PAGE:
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Closing Day

If you have come this far, this means that it is almost time for a congratulations, but not yet. Do not forget to tie up these loose ends:

Who is going to be there?

The buyer and seller sit down together at closing. Sometimes the seller and buyer will sign at different times-which is called pre-signing or the buyer and seller may sign in a different room at the same location. The closing agent is usually a title officer, an escrow company officer or an attorney. The important thing is that the closing agent is a neutral third-party who as the knowledge and training to get everything completed correctly. You and the seller agree on the closing officer as part of the original offer on the home. In addition to the closing agent, you may also have your real estate agent or an attorney present, especially if it’s your first home. In a few states, an attorney must be present at closing.

What should you bring?

You absolutely must have the following:

Photo ID: The closing agent has to verify that you are who you say you are. A driver’s license or current passport will do.

Cashier’s or certified check: This is to cover any down payment and Closing costs you owe. Do not bring personal check or cash. You’ll know exactly how much to get the check made out for because federal law requires that you be told the amount you need to bring to closing at least one day before settlement. The closing agent will tell you whether you need one check or two and to whom they should be payable. If you want to wire the funds instead of getting a certified check, make sure you do it a couple of days in advance, to protect against any glitches at the bank that could delay your closing.

Proof of insurance: The closing agent needs to see proof that you have the insurance in effect on closing day and a receipt showing you’ve paid the policy for a year. They may have already collected that but it doesn’t hurt to bring your own copy just to ensure things go smoothly.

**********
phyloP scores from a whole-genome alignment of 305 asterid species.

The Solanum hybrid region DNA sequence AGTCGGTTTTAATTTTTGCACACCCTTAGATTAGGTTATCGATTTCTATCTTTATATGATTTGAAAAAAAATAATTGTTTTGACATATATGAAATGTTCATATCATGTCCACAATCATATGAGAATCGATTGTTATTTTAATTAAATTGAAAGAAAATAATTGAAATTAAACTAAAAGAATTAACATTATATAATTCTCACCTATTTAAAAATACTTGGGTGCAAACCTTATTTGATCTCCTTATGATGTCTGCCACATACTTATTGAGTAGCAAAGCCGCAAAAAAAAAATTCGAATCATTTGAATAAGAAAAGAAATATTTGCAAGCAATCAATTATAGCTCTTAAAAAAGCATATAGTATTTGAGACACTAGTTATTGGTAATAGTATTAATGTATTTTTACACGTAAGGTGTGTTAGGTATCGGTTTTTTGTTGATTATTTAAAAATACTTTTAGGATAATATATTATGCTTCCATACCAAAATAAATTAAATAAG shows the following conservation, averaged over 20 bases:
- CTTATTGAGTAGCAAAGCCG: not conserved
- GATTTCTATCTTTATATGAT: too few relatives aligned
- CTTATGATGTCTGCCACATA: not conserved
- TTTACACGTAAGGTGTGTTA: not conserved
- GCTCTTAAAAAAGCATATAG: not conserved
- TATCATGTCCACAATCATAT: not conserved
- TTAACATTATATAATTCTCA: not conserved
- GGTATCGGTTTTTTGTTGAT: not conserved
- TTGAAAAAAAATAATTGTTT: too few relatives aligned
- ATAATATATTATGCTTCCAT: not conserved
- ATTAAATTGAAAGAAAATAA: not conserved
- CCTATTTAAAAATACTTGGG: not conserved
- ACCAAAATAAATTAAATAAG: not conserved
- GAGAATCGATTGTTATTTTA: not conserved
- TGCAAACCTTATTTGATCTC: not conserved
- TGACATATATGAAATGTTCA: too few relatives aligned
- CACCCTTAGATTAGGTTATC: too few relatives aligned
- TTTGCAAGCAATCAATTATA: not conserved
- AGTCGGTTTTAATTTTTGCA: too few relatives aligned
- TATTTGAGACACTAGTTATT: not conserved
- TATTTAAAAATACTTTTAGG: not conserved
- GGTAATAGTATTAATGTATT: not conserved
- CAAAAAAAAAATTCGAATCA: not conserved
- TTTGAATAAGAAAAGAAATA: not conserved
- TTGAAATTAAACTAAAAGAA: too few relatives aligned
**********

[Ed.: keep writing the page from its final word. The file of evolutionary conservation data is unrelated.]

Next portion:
Final purchase and sales contract: Just in case you need to double-check a detail against closing costs.

What will you be asked?

If you haven’t already established this, you’ll need to tell the closing agent how you wish to take title of the home. You will likely decide between these three common selections:

Sole owner: An unmarried person buying a house alone has the easiest task. Title is taken as a sole owner in the individual’s name.

Joint tenancy: When a married or unmarried couple buy a house together, things get more complicated. If they choose to take title with joint tenancy, each has the right of survivorship. If the spouse or partner dies, full ownership goes to the survivor. There are tax advantages for the survivor as well, regardless of marital status.

Tenants-in-common: When two or more individuals buy a home together as tenants-in-common, they are partners who may own unequal shares and who can sell their shares of ownership independently.

Decide before you attend the closing how you wish to take title to the property. If you aren’t certain, consult an accountant, real estate attorney or estate planner to learn the advantages and disadvantages of each type of ownership.

How many papers will you sign?

More than you could ever have imagined. You’ll actually have two closings, one on your loan and one on the purchase of your house. The Documents will vary based on where you live and the specifics of your home, but it could be up to 24 just for the loan and another dozen or so for the real estate transaction. Here are some documents you’ll likely encounter: